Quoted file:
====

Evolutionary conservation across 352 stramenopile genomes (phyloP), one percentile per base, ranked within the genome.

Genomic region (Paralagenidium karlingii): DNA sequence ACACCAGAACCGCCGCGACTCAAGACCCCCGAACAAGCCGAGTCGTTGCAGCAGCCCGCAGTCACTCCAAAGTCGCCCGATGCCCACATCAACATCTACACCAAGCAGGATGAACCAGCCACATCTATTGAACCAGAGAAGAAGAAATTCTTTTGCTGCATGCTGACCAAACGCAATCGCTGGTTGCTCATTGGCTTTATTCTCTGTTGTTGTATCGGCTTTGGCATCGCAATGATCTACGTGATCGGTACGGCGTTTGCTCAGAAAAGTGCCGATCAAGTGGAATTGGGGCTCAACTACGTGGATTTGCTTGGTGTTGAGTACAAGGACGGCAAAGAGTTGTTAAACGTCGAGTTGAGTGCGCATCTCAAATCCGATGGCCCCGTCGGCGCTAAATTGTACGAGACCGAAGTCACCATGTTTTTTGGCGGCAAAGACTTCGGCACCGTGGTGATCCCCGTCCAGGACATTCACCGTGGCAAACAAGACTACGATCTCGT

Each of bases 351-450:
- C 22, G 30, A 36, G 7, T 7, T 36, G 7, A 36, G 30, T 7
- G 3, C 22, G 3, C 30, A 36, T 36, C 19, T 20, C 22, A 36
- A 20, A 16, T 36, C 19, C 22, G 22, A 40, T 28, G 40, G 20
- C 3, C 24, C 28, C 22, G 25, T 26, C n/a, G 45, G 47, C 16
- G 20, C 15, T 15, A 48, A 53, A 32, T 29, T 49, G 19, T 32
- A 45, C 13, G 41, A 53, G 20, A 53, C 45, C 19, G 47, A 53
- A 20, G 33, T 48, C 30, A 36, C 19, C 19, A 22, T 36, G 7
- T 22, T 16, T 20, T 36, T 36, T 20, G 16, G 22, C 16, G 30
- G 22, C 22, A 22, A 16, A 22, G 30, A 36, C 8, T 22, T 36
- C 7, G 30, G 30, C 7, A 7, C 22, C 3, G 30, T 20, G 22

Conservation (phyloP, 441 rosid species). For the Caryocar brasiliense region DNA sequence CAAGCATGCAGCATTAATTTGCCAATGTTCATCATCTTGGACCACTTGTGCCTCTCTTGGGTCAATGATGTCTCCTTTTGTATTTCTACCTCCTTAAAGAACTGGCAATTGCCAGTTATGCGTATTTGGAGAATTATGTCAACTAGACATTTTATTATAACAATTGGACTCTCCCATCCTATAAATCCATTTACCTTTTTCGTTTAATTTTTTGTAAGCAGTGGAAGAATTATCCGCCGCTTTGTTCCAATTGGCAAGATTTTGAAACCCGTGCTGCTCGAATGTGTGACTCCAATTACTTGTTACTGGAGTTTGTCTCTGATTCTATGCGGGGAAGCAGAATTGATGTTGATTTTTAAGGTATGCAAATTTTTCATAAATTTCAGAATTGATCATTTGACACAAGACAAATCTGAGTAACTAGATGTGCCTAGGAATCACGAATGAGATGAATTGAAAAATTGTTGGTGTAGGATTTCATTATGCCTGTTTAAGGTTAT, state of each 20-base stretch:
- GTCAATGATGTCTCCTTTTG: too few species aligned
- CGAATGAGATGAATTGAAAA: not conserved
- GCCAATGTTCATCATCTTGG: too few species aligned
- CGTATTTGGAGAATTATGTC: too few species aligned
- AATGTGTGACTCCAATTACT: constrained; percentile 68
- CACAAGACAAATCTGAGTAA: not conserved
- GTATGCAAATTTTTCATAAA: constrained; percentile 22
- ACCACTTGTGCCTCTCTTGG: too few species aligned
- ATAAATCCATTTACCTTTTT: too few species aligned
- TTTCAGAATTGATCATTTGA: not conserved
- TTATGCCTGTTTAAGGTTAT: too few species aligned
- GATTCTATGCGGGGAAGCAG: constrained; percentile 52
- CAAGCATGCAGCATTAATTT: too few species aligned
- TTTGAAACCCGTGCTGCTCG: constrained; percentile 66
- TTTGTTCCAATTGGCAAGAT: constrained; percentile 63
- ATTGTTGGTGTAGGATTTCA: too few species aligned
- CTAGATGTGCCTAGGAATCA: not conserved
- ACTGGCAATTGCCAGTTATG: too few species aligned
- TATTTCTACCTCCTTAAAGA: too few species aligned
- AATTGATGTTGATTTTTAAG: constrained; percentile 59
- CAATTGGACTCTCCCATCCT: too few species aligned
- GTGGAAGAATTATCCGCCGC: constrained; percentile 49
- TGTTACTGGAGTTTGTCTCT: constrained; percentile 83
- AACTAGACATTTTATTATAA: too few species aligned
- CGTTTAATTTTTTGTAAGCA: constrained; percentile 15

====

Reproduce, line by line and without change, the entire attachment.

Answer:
Evolutionary conservation across 352 stramenopile genomes (phyloP), one percentile per base, ranked within the genome.

Genomic region (Paralagenidium karlingii): DNA sequence ACACCAGAACCGCCGCGACTCAAGACCCCCGAACAAGCCGAGTCGTTGCAGCAGCCCGCAGTCACTCCAAAGTCGCCCGATGCCCACATCAACATCTACACCAAGCAGGATGAACCAGCCACATCTATTGAACCAGAGAAGAAGAAATTCTTTTGCTGCATGCTGACCAAACGCAATCGCTGGTTGCTCATTGGCTTTATTCTCTGTTGTTGTATCGGCTTTGGCATCGCAATGATCTACGTGATCGGTACGGCGTTTGCTCAGAAAAGTGCCGATCAAGTGGAATTGGGGCTCAACTACGTGGATTTGCTTGGTGTTGAGTACAAGGACGGCAAAGAGTTGTTAAACGTCGAGTTGAGTGCGCATCTCAAATCCGATGGCCCCGTCGGCGCTAAATTGTACGAGACCGAAGTCACCATGTTTTTTGGCGGCAAAGACTTCGGCACCGTGGTGATCCCCGTCCAGGACATTCACCGTGGCAAACAAGACTACGATCTCGT

Each of bases 351-450:
- C 22, G 30, A 36, G 7, T 7, T 36, G 7, A 36, G 30, T 7
- G 3, C 22, G 3, C 30, A 36, T 36, C 19, T 20, C 22, A 36
- A 20, A 16, T 36, C 19, C 22, G 22, A 40, T 28, G 40, G 20
- C 3, C 24, C 28, C 22, G 25, T 26, C n/a, G 45, G 47, C 16
- G 20, C 15, T 15, A 48, A 53, A 32, T 29, T 49, G 19, T 32
- A 45, C 13, G 41, A 53, G 20, A 53, C 45, C 19, G 47, A 53
- A 20, G 33, T 48, C 30, A 36, C 19, C 19, A 22, T 36, G 7
- T 22, T 16, T 20, T 36, T 36, T 20, G 16, G 22, C 16, G 30
- G 22, C 22, A 22, A 16, A 22, G 30, A 36, C 8, T 22, T 36
- C 7, G 30, G 30, C 7, A 7, C 22, C 3, G 30, T 20, G 22

Conservation (phyloP, 441 rosid species). For the Caryocar brasiliense region DNA sequence CAAGCATGCAGCATTAATTTGCCAATGTTCATCATCTTGGACCACTTGTGCCTCTCTTGGGTCAATGATGTCTCCTTTTGTATTTCTACCTCCTTAAAGAACTGGCAATTGCCAGTTATGCGTATTTGGAGAATTATGTCAACTAGACATTTTATTATAACAATTGGACTCTCCCATCCTATAAATCCATTTACCTTTTTCGTTTAATTTTTTGTAAGCAGTGGAAGAATTATCCGCCGCTTTGTTCCAATTGGCAAGATTTTGAAACCCGTGCTGCTCGAATGTGTGACTCCAATTACTTGTTACTGGAGTTTGTCTCTGATTCTATGCGGGGAAGCAGAATTGATGTTGATTTTTAAGGTATGCAAATTTTTCATAAATTTCAGAATTGATCATTTGACACAAGACAAATCTGAGTAACTAGATGTGCCTAGGAATCACGAATGAGATGAATTGAAAAATTGTTGGTGTAGGATTTCATTATGCCTGTTTAAGGTTAT, state of each 20-base stretch:
- GTCAATGATGTCTCCTTTTG: too few species aligned
- CGAATGAGATGAATTGAAAA: not conserved
- GCCAATGTTCATCATCTTGG: too few species aligned
- CGTATTTGGAGAATTATGTC: too few species aligned
- AATGTGTGACTCCAATTACT: constrained; percentile 68
- CACAAGACAAATCTGAGTAA: not conserved
- GTATGCAAATTTTTCATAAA: constrained; percentile 22
- ACCACTTGTGCCTCTCTTGG: too few species aligned
- ATAAATCCATTTACCTTTTT: too few species aligned
- TTTCAGAATTGATCATTTGA: not conserved
- TTATGCCTGTTTAAGGTTAT: too few species aligned
- GATTCTATGCGGGGAAGCAG: constrained; percentile 52
- CAAGCATGCAGCATTAATTT: too few species aligned
- TTTGAAACCCGTGCTGCTCG: constrained; percentile 66
- TTTGTTCCAATTGGCAAGAT: constrained; percentile 63
- ATTGTTGGTGTAGGATTTCA: too few species aligned
- CTAGATGTGCCTAGGAATCA: not conserved
- ACTGGCAATTGCCAGTTATG: too few species aligned
- TATTTCTACCTCCTTAAAGA: too few species aligned
- AATTGATGTTGATTTTTAAG: constrained; percentile 59
- CAATTGGACTCTCCCATCCT: too few species aligned
- GTGGAAGAATTATCCGCCGC: constrained; percentile 49
- TGTTACTGGAGTTTGTCTCT: constrained; percentile 83
- AACTAGACATTTTATTATAA: too few species aligned
- CGTTTAATTTTTTGTAAGCA: constrained; percentile 15